So, coming back to clichés. A degree; a trade; a trustee peer worker using my experience to help myself by helping others. I suppose now would be a good time to mention that I wrote a novel as well. As far as prison cliché’s go then, I think I’ve done just about all of them, except learn to play guitar (though I did try once). But the reality, and in my view, the danger is that these supposed clichés aren’t actually clichés at all. In fact, they are almost never achieved. They are rare enough individually. Odder still in multiples. Yet people who are not in prison seem to see it as an opportunity or even advantage to achieve all the things they would like to do in their life if they had the time ‘it’s easy when you’re locked up with nothing better to do.’ That and the perception that prisoners ‘get everything handed to them in there [prison].’

However, prison is not a conducive environment to personal growth and achievement. It is a place wrought with practical, cultural and mental limitations. Education, for example, is extremely limited in prisons, particularly at higher and university level. Of the average 7,500 prisoners in Scotland, only 60 are undertaking Open University study courses, yet this was recently celebrated by the SPS as a massive uptake in higher education. Many more apply for this level of study, but are denied as this is all the space that is available. Open University study is also only available part time, meaning only those with at least 6 years left to serve would be able to complete a full degree. Provided of course that each successive years module is approved by the higher education access board, but this is never guaranteed, not even where the previous year’s study has been successful. The party line is that there just isn’t enough money in the pot to provide more people with higher level education, even though Scotland supports every one of its citizens to study for their first degree for free. A fact that seems to have escaped the majority of prison staff and the public in general, who still, in spite of this, I have heard regularly voice their distaste for us limited few with ‘I’d have to pay for my kids to go to university, and you [prisoner] are getting it for free’ which is simply not the case.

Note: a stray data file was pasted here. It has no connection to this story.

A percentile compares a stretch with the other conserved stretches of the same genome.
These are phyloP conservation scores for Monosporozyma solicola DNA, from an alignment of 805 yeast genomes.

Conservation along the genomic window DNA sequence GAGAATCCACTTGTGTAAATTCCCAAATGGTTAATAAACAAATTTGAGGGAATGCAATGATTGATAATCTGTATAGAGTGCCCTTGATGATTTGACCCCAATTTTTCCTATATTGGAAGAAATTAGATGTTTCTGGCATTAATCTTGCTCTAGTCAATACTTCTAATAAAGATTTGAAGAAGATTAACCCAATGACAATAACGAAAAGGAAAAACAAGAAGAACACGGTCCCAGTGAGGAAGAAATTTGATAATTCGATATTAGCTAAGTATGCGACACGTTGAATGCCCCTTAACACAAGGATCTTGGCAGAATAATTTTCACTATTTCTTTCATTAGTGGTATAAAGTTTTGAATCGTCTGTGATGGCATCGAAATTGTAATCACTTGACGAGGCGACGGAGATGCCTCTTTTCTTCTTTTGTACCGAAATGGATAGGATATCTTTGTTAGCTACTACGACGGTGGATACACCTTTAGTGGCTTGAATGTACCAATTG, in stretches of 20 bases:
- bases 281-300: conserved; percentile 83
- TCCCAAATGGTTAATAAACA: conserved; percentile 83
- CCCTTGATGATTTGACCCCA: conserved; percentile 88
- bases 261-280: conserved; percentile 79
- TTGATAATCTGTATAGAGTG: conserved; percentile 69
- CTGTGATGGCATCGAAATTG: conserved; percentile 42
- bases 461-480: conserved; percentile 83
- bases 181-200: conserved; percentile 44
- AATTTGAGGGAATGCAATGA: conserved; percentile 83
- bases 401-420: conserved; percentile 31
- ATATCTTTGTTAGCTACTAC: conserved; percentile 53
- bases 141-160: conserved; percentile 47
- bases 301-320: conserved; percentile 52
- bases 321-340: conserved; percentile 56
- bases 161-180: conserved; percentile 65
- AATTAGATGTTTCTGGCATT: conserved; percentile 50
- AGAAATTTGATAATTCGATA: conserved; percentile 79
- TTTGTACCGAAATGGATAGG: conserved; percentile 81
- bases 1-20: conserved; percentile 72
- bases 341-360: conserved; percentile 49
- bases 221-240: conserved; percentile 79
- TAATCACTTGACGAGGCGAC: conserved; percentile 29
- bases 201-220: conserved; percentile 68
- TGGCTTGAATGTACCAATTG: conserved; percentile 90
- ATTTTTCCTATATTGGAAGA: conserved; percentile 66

Contrary to the popular negative discourse one might read in the tabloid press or hear hurtled with intent from a politician’s soapbox, higher educational and vocational opportunities in prison are far less accessible in custody than in the community. What is readily available is education focused primarily on low level qualifications and basic skills. Now, there is an undeniable correlation between those with poor educational attainment and employment history, and those in custody, that absolutely must be addressed. But what prison does is focus on these needs to the point of setting a debilitatingly low aspirational bar, which for me, feeds the already strong negative culture in prison with regard to education and skills development. For those who go on to achieve at a higher level in spite of this, the message tends to be that, either through our incapability to function in the community without the support and structure afforded by the prison, or through active discrimination following a criminal records check, our attainments won’t be viable in the ‘real world.' This was summed up pretty well for me when a teacher once confided in me her shock and disgust after attending a Higher Education Access Board meeting, where managers from every prison learning centre in Scotland convene to decide which applicants will be granted study for the next year. Here she heard one manager say ‘What’s the point in giving them [prisoners] degrees’ anyway? What are they going to do with them?’ Even if I choose to interpret this in the most sympathetic terms with regard to the plight of people with criminal records in modern western societies like the UK, where disclosure legislation sees many severely hampered in the job market, if not ruled out completely. What then does that say for the provision of educational and vocational training in custody, or the prospects of those who engage? Like me, most people in custody had bad experiences of school, and so the prospect of returning to any kind of education seems absurd. For those who do eventually pluck up the courage to try again, to then be actively infantilised, constructed as deficit, and then, after all their perseverance, be told anything they do achieve will be devalued and dismissed anyway, all those negative prison discourses are simply reaffirmed and reproduced. The SPS during its ‘Employment and Employability in Scotland’s Prisons – Working for Change’ presentation at Strathclyde University in 2018, has recently acknowledged it’s failings in the fact that 30,000 of its 45,000 receptions a year leave with no job to go to and no supports in place, and has committed itself to researching and promoting employment and training. But even if the prison does address this, providing solid qualifications and training with every confidence, what then do we do about ‘out there’ in society, where the ‘scarlet letter’ of the criminal record impedes or excludes us from putting them into practice?